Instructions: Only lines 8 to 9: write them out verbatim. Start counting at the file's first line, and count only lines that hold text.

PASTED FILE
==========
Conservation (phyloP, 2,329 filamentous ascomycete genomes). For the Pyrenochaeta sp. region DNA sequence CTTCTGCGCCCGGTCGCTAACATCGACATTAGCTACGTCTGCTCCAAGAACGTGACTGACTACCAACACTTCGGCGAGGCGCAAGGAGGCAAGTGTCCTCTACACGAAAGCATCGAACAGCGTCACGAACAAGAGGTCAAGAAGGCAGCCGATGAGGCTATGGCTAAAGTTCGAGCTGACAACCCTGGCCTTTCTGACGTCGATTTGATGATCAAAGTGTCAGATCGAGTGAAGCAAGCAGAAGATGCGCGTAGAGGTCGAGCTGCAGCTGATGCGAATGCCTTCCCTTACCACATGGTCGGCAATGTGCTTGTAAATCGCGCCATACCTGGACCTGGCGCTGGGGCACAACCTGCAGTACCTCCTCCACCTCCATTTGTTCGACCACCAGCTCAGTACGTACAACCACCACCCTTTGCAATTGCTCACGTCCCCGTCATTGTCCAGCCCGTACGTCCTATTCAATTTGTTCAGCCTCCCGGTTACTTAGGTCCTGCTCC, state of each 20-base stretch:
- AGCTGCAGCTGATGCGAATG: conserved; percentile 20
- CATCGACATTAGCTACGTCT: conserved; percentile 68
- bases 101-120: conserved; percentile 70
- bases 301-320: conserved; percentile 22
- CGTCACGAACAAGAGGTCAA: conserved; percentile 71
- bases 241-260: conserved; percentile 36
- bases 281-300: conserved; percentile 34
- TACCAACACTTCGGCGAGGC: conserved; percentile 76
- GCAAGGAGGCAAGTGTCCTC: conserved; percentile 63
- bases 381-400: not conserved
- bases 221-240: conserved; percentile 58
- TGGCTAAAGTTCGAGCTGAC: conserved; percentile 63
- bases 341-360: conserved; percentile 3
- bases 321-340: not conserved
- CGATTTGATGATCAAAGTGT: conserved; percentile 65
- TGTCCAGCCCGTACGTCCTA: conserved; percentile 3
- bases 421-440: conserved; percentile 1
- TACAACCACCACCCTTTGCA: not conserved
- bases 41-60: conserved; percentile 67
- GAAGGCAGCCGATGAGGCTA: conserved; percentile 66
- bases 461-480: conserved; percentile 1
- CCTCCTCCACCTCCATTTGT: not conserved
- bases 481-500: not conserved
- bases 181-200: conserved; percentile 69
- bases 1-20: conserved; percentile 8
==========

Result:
- bases 281-300: conserved; percentile 34
- TACCAACACTTCGGCGAGGC: conserved; percentile 76